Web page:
US 20040211087 A1
Improved impact cushioning within a shoe is provided by a novel heel hammock recess formed beneath the heel of the wearer. The heel hammock recess includes an elastic member supporting the wearer's heel surrounded by a surround surface formed to bear substantial weight. The impact energy transmitted upwardly through the heel to the wearer's foot during heel impact passes through the elastic membrane of the heel hammock allowing flexing and energy absorption to occur as the heel is cradled in the heel hammock. Embodiments are shown in which the impact absorbing member is formed integrally with a molded athletic shoe sole as well as alternative embodiments in which the impact absorbing structure is formed in a removable insole and also formed in a variety of general use shoes.
1. A shoe comprising:
a sole having a top surface a bottom surface and a heel portion;
an upper joined to said sole, said upper and said sole top surface forming a foot-receiving cavity in which said wearer's heel rests upon said heel portion; and
a recess formed in said heel portion having an elastic membrane in said top surface, a surround surface in said bottom surface and a sidewall extending therebetween.
2. The shoe set forth in
3. The shoe set forth in
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10. A shoe comprising:
a foot-receiving member including a heel support;
a cushion within said foot-receiving member; and
a recess formed in said cushion at said heel support, said recess including a surround surface, an upwardly extending sidewall and an elastic membrane spanning the upper portion of said recess.
11. The shoe set forth in
12. The shoe set forth in
13. An insole for use in combination with a shoe having a heel supporting portion, said insole having a recess formed in said cushion at said heel support, said recess including a surround surface, an upwardly extending sidewall and an elastic membrane spanning the upper portion of said recess.
 This invention relates generally to shoes and other footwear and particularly to the impact and shock absorption provided therein. The invention relates to athletic shoes, general use footwear, dress shoes (both men's and women's) and may be utilized in an integrally formed sole structure or in a removable insole structure.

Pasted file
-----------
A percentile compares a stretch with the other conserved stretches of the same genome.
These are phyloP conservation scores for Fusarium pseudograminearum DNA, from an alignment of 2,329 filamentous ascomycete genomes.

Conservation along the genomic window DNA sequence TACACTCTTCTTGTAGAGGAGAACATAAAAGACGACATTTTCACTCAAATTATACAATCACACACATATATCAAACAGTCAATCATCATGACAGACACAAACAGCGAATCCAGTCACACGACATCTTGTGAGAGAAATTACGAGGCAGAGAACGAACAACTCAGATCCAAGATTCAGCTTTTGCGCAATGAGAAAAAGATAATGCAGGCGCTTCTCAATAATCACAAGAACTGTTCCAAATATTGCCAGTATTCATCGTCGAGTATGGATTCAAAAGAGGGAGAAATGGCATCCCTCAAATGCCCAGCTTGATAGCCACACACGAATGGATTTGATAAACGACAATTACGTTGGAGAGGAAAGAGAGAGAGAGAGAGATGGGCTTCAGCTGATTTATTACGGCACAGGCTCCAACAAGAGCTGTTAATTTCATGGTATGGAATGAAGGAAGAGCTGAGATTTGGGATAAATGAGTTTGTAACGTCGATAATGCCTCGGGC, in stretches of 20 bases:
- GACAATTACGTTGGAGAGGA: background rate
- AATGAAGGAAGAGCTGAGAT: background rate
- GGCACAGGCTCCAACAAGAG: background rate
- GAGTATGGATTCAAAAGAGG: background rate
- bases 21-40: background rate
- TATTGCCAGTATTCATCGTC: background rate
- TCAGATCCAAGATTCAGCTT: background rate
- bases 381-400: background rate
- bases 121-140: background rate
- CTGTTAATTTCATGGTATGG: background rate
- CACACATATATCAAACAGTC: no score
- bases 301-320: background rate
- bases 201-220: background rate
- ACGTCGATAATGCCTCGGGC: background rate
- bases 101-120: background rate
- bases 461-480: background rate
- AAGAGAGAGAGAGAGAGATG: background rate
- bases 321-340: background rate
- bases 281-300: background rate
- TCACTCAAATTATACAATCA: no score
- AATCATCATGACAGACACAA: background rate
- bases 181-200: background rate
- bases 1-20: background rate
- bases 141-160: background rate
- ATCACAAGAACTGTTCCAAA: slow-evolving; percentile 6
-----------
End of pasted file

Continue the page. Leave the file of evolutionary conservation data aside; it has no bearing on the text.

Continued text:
Shoes worn for various human athletic endeavors are well known in the art and used extensively. As with other forms of athletic gear and apparel, attention is given to the particular needs of the sport or activity. Thus, athletic shoes are often specialized in design for various athletic activities such as running, jogging, walking, baseball, American football, soccer football and so on. Not surprisingly, this broad spectrum of specialized use has provided a virtually endless variety of athletic shoe designs and structures.
 Despite this extensive variation, such athletic shoes may generally be described as employing the same combination of basic elements. For example, virtually all athletic shoes utilize a sole supporting a tread on its bottom surface and a foot supporting cushion upper surface. In addition, a foot-receiving shoe upper is secured to the sole by various fabrication techniques. Finally, a closure device such as straps or laces is utilized to facilitate the placement of the wearer's foot within the foot-receiving upper and thereafter securing the foot therein.
 While a substantial number of considerations and design characteristics apply to each and every portion of the basic athletic shoe, some generalizations may be made. By way of example, the foot-receiving upper is maximally designed to provide wearing comfort, flexible support together with adequate ventilation or so-called “foot breathing”. Similarly, the closure apparatus utilized is designed to maximize security, comfort and ease of use. Further, the sole portion of the shoe is also fabricated with the objective of providing comfort together with other considerations such as impact cushioning or energy absorption as well as flexibility. Finally, the tread selected for the bottom surface of the sole is designed to maximize surface gripping or traction as well as wear qualities and impact cushioning.